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Mr. Hayes: To ask the Secretary of State for Culture, Media and Sport what the cost was of departmental training and equipment in Health and Safety DSE, referred to on page 108 of her Department's annual report; what equipment was used; and if she will make a statement. 
Records of the purchase of miscellaneous items of equipment e.g. wrists records and document holders, through the general office stationery budget are held centrally and could be provided only at disproportionate cost.
Mr. Hayes: To ask the Secretary of State for Culture, Media and Sport what the role of the Humanitarian Assistance Unit is; on what basis the unit is located in her Department; what projects the unit has funded to date; and if she will make a statement. 
Tessa Jowell: My role as Minister for Humanitarian Assistance is to ensure that the needs of British victims of major emergencies and of their families are understood and properly considered within Government in building preparedness for and responding to major emergencies, and to represent the Government and explain their policies when dealing with victims and their families.
The Humanitarian Assistance Unit supports me in that role by leading three areas of work. First, it co-ordinates aftercare for victims of recent emergenciesoffering a direct point of contact within Government, organising memorial and commemorative events, learning lessons from victims' experiences, and funding the 7 July Assistance Centre. Secondly, it assists emergency planning ahead of future incidentsworking with other parts of central Government and alongside local responders to find ways to improve existing services. Finally it supports local responders in the response to an emergencyproviding a link for local responders to advice and support from central Government.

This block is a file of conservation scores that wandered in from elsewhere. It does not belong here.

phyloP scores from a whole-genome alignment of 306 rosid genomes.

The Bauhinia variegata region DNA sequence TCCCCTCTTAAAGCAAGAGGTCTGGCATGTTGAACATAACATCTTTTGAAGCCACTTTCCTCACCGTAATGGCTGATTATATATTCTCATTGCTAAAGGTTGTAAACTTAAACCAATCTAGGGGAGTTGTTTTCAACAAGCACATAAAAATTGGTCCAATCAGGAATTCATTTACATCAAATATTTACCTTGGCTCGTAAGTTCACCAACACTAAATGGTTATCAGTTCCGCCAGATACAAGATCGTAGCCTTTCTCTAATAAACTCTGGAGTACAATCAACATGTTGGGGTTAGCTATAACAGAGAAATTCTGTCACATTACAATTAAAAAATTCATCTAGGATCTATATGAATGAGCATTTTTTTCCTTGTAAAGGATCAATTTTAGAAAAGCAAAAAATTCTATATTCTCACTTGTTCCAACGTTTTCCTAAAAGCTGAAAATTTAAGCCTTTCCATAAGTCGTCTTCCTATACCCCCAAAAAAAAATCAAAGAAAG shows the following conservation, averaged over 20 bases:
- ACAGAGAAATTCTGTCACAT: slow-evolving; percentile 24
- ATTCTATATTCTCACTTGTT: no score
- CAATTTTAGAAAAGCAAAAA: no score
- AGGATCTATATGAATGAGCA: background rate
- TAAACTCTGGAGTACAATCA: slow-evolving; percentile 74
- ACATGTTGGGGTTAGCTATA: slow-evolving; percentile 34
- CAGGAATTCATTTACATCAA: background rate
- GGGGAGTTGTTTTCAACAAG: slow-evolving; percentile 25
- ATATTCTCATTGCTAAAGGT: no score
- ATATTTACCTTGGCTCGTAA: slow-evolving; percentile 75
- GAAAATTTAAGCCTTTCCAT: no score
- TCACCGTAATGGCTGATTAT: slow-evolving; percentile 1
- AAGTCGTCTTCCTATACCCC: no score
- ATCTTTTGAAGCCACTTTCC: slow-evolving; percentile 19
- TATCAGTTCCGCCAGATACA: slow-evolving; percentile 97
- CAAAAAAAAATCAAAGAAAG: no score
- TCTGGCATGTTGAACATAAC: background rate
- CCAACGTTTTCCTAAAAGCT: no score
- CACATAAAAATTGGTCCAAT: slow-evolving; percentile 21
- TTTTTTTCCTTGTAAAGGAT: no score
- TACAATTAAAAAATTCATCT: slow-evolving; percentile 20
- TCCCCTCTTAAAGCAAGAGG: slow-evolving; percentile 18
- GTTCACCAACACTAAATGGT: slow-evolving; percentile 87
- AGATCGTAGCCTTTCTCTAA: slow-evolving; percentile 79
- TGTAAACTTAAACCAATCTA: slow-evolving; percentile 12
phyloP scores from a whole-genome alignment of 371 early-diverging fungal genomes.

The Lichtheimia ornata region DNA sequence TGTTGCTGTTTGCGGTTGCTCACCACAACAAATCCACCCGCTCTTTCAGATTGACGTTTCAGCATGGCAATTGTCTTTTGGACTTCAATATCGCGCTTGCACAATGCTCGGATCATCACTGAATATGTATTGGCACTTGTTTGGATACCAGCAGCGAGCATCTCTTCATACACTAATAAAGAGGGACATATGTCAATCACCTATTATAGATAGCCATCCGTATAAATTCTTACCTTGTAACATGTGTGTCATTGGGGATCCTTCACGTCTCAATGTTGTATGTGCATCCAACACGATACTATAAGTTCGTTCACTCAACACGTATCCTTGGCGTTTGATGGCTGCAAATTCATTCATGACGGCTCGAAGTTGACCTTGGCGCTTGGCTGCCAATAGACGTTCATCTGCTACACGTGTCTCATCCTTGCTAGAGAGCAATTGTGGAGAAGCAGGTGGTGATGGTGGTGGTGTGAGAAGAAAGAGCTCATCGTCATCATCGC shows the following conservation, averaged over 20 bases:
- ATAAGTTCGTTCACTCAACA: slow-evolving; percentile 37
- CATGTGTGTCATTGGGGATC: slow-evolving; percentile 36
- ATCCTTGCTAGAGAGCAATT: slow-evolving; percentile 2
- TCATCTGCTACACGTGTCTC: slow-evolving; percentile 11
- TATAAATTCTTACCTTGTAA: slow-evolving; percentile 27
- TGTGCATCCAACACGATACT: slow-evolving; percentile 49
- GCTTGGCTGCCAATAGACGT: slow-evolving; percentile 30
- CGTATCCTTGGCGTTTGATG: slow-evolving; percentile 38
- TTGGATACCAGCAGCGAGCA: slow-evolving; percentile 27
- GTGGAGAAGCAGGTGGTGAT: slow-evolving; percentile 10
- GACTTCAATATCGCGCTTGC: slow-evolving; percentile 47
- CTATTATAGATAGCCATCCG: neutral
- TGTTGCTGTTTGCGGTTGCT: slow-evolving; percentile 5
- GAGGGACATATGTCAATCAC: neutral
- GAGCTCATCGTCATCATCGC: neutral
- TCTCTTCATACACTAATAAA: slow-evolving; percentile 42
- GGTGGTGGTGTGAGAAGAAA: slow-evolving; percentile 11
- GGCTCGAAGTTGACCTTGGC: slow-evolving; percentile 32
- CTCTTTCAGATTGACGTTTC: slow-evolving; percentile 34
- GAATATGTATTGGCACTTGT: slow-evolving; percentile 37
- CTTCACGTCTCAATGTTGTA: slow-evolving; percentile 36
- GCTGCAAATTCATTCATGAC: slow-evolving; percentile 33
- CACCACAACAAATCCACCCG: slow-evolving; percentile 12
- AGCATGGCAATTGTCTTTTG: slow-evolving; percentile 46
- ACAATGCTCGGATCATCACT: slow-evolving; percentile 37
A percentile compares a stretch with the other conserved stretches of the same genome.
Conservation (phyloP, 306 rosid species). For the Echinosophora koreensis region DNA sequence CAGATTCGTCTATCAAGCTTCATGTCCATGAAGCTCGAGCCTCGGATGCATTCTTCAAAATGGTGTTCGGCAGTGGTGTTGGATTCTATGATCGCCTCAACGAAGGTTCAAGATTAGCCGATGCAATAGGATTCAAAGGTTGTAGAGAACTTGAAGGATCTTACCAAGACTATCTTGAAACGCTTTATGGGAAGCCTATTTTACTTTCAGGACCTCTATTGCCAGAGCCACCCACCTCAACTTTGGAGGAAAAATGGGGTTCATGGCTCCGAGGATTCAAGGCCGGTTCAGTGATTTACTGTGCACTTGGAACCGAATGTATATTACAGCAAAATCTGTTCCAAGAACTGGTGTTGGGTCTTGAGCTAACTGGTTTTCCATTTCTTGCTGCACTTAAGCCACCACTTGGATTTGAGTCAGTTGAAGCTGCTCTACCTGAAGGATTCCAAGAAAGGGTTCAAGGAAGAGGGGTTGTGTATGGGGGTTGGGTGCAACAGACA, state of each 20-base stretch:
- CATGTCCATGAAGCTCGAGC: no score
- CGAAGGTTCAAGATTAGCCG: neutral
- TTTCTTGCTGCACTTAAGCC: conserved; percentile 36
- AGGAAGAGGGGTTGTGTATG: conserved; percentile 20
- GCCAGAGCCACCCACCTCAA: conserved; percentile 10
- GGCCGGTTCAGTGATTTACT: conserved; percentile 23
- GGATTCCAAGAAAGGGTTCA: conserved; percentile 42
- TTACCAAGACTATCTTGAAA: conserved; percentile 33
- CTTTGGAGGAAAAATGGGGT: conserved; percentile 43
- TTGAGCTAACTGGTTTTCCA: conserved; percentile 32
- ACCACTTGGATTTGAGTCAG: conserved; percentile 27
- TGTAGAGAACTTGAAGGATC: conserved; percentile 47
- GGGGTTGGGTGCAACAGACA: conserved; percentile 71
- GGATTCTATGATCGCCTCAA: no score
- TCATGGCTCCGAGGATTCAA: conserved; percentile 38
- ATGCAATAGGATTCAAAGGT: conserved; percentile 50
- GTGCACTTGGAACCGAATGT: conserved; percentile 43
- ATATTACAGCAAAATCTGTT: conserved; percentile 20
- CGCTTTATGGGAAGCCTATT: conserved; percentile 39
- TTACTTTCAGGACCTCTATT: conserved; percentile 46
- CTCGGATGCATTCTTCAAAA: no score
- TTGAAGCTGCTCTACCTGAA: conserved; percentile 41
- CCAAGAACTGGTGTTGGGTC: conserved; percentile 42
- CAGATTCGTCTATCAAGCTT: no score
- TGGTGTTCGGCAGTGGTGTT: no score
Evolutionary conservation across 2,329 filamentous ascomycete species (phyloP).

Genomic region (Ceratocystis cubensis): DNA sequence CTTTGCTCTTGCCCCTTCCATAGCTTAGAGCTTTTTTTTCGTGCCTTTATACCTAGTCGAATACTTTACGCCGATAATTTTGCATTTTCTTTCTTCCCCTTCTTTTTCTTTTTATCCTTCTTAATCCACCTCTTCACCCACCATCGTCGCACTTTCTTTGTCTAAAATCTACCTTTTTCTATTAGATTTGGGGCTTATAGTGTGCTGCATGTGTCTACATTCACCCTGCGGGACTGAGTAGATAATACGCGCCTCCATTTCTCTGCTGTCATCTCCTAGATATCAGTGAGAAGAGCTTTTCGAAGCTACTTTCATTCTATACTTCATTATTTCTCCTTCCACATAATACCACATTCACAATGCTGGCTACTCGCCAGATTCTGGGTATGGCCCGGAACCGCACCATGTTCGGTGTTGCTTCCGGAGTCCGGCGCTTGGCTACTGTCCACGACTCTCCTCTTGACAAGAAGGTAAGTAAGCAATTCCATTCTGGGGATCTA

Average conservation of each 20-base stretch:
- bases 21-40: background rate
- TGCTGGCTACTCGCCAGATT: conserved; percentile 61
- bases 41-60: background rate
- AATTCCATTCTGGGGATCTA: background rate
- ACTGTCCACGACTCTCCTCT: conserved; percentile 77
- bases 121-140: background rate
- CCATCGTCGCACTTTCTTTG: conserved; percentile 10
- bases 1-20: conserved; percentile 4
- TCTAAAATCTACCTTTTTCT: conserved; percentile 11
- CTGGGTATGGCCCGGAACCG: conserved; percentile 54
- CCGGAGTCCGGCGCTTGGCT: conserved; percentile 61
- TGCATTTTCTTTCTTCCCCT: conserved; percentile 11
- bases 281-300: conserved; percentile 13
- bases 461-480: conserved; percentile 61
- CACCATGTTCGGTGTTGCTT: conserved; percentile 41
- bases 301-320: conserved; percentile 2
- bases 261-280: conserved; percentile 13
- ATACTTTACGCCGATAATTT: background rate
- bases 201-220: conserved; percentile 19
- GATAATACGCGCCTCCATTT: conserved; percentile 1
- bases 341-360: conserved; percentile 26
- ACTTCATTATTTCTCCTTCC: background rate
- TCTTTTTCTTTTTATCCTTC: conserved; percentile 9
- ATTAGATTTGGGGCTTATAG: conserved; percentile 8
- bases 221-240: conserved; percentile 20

In the first year of the unit's existence, funding has been provided: to support the 7 July Assistance Centre; for an independent evaluation of that centre; to produce non-statutory guidance for emergency responders on establishing Humanitarian Assistance Centres; to commission a review of academic literature and best practice on how to meet peoples needs in an emergency; and for events to commemorate the first anniversary of the 7 July bombings and to remember those who died in terrorist attacks overseas in 2005.
Lynda Waltho: To ask the Secretary of State for Culture, Media and Sport what assessment she has made of the effects of the implementation of the Licensing Act 2003 on (a) consumers, (b) licensees and (c) community groups. 
Evidence from our own monitoring and from the trade suggests that, as a result of the Licensing Act 2003, licensees are now able to offer a greater range of opening hours to meet consumer demand. In addition, the survey of smaller music venues published on 7 December 2006 suggests that many premises previously restricted to operating under
the two in a bar rule can now offer a greater choice of live music for consumers by putting on more than two musicians.
Community groups should benefit from the increasing number of local authorities which are licensing public land for those putting on licensable activities. We are aware that some community groups are finding it difficult to adjust to the new regime and we are looking at how measures announced in the Departments simplification plan can help to address their concerns.
It remains early days and the Governments programme of evaluation of the impact of reform will continue. I recently received a copy of the Independent Fees Panels Report and look forward to seeing what it has to say about the impact on fee payers, including licensees and community groups.